Expected Points Differences: League Oneby Mike Holden / 05 October 2016, 09:42Tweet
In his second of four articles on managers' Expected Points Differences Mike Holden (@Ratings_Mike) delves into League One.
(For a full description of the Expected Points Differences concept check out the information beneath the graphic below)
Tony Mowbray fell on his sword at Coventry last week - and did so with great integrity - but this expected points comparison shows the full extent of his shortcomings at the Ricoh this season. The Sky Blues were more than seven points adrift of market expectations after ten matches, only for caretaker Mark Venus to cut that deficit with their first win next time out at Port Vale.
So there’s no obvious contender to be the next casualty in League One. Neil Harris has the worst record as it stands, but he’s a club legend and did a remarkable job to get the Lions the play-off final last season, having been only two points better off at this stage 12 months ago. So he’ll surely be given ample time to turn things around, and you’d be shocked if this form continued.
However, Russell Slade must be looking over his shoulder all of a sudden after seven matches without a win. Relegated Charlton were widely fancied to challenge for automatic promotion this term but currently sit in 18th, following Saturday’s home defeat to Rochdale. The Addicks have only won one of their six matches at the The Valley under the former Cardiff boss.
With the club’s Belgian owners likely to come increasing fire from disenfranchised supporters, chairman Roland Duchatelet might be inclined - not for the first time - to make the manager the scapegoat and lay all of the blame for that rising discontent at his doorstep. Slade needs a win, especially at home, and the next game against Coventry could be pivotal.
Micky Mellon must also be concerned. He campaigned for a bigger playing budget in the summer, suggesting he would turn Shrewsbury into the Harlem Globetrotters with a bit more backing. It might have been an off-the-cuff remark to the local newspaper but such vivid proclamations aren’t easily forgotten and Salop are now third from bottom with only two wins.
At the top end, Graham Alexander, David Flitcroft and Stuart McCall each look pretty untouchable with a bit of leverage banked for a rainy day. Given Scunthorpe’s blistering finish to last season, Alexander should be setting in his sights on the title. The Iron have picked up 45 points from the last 19 matches, which would be 109 points over the course of a 46-game season.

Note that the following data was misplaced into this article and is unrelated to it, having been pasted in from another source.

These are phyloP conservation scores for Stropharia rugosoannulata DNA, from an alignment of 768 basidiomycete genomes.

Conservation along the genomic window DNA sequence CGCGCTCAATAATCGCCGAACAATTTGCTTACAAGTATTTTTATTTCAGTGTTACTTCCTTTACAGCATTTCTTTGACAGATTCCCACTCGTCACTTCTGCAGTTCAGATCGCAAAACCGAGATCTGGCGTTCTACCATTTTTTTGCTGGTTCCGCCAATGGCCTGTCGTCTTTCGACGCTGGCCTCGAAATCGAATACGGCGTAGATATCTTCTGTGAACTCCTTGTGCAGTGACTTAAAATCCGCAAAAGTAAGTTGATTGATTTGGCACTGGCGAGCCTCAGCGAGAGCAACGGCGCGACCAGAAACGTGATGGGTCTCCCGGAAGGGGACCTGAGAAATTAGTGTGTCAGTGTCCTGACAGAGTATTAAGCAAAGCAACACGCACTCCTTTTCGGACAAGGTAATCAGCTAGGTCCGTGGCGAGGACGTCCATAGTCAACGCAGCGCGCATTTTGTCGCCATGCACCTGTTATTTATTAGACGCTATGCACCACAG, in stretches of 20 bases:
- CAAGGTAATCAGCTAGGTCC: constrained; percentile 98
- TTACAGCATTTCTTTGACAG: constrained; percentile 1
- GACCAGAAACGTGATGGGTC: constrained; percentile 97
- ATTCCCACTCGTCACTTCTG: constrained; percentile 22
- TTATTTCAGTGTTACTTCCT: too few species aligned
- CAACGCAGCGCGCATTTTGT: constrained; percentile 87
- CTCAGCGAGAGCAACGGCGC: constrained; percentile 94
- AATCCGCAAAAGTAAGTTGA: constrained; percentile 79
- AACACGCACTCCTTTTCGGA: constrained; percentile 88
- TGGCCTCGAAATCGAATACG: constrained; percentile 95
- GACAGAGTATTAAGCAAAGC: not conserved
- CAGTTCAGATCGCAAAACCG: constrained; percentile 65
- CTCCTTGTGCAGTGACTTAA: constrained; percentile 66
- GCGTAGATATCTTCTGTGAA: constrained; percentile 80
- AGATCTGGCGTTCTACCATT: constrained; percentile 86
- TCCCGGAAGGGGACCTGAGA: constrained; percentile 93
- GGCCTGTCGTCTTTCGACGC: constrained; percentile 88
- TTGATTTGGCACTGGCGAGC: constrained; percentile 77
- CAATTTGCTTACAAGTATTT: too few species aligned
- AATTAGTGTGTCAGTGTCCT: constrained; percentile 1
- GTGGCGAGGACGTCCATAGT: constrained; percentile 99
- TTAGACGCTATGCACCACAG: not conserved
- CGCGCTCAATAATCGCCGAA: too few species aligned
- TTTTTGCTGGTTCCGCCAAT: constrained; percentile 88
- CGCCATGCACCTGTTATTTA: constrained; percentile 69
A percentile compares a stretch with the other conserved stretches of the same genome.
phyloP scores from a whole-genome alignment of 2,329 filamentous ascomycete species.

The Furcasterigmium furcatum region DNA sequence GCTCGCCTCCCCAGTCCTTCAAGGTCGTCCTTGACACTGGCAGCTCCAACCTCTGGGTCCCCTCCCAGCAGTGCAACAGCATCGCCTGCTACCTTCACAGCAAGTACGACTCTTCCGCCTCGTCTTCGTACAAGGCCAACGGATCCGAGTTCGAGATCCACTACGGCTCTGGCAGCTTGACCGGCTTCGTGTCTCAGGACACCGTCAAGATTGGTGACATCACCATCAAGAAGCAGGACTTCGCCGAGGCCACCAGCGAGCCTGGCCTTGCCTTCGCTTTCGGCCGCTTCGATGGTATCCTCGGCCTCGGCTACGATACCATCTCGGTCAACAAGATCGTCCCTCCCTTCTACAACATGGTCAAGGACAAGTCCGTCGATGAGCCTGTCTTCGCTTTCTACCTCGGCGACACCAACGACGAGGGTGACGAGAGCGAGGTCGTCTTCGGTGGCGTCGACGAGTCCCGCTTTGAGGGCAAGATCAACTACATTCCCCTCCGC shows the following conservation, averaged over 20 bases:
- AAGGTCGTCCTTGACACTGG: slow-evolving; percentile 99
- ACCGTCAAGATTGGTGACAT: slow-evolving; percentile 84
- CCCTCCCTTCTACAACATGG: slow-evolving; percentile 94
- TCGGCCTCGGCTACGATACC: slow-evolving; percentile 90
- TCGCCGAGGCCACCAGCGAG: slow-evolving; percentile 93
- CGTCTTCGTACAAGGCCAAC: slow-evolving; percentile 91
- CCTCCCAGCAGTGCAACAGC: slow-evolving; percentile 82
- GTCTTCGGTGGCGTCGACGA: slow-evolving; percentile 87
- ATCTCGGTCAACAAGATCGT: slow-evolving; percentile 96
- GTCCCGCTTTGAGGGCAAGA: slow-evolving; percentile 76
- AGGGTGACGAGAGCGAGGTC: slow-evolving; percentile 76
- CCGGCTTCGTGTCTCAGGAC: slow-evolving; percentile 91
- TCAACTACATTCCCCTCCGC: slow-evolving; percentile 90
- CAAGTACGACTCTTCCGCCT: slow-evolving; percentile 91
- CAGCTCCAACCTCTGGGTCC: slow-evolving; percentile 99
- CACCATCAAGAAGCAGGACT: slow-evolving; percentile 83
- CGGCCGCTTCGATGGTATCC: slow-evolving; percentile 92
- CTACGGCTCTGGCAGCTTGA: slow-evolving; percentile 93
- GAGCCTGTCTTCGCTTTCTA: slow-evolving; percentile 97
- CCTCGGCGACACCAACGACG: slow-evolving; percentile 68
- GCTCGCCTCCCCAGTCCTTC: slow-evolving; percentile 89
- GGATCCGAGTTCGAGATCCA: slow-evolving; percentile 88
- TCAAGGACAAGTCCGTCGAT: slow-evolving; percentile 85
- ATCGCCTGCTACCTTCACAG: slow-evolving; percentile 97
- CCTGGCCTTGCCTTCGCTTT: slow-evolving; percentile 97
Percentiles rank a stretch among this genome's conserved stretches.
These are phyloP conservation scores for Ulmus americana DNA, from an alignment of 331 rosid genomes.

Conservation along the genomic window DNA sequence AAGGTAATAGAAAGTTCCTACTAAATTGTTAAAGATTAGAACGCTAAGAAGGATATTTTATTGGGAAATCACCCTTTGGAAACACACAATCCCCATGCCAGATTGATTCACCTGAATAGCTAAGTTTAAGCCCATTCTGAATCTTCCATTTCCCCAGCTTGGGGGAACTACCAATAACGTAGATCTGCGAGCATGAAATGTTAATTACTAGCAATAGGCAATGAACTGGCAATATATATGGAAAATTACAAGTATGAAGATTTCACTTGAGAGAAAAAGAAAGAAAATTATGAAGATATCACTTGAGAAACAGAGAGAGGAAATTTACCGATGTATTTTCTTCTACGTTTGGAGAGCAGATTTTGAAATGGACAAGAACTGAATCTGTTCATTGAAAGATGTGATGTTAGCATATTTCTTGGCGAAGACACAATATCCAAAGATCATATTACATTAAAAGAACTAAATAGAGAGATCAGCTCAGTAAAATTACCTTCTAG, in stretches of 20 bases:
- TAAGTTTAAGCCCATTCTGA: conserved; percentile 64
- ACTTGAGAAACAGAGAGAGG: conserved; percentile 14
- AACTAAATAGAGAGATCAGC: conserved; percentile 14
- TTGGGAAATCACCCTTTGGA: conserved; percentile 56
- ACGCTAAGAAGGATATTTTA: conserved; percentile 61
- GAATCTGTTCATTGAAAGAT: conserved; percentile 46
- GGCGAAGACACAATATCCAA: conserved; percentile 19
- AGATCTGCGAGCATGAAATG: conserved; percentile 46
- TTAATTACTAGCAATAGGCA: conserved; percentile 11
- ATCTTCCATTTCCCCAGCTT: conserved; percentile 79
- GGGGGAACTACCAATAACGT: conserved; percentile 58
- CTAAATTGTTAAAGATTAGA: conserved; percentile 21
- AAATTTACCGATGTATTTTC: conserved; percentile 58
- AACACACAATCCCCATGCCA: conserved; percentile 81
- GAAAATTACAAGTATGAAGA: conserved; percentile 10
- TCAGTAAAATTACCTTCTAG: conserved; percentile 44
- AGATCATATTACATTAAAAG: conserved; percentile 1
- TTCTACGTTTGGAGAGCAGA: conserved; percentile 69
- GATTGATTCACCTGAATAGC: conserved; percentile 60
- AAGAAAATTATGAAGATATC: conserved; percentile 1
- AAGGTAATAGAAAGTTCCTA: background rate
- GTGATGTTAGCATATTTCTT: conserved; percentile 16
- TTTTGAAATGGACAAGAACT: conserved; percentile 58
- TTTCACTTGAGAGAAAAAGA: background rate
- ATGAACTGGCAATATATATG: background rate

Meanwhile, Bruno Ribeiro has surprised at Port Vale and will almost certainly stick around beyond Christmas, which is more than many neutral observers expected when he was appointed. The Valiants are currently sixth with a long list of casualties at Vale Park - including Scunthorpe - but the complexion could soon change with away trips to MK Dons and Sheffield United next up.
Expected Points Difference - What is it?
Expected Points is a way of converting bookmakers’ match prices into predicted outcomes by turning percentage probabilities into points values. It’s a helpful method of measuring performance versus expectations because it puts a cap on how much samples of data can be skewed by outliers, such as a freak 16/1 winner that subsequently needs 16 poor results to be cancelled out.
Example: if Team A is deemed to have a 52 per cent chance of winning before a match and the draw is a 28 per cent chance, their Expected Points value is 1.84 (0.52 x 3, plus 0.28). Likewise, if Team B has a 20 per cent chance of winning, their Expected Points value is 0.88 (0.20 x 3, plus 0.28).
If the match then finishes a draw, the result is worth -0.84 points to Team A and +0.12 points to Team B. This can be an excellent way of measuring pressure on managers because bookmakers’ prices tend to be a reliable gage of what they should be achieving. Consistently, those towards the bottom of the table tend to be the ones out of a job first - or next!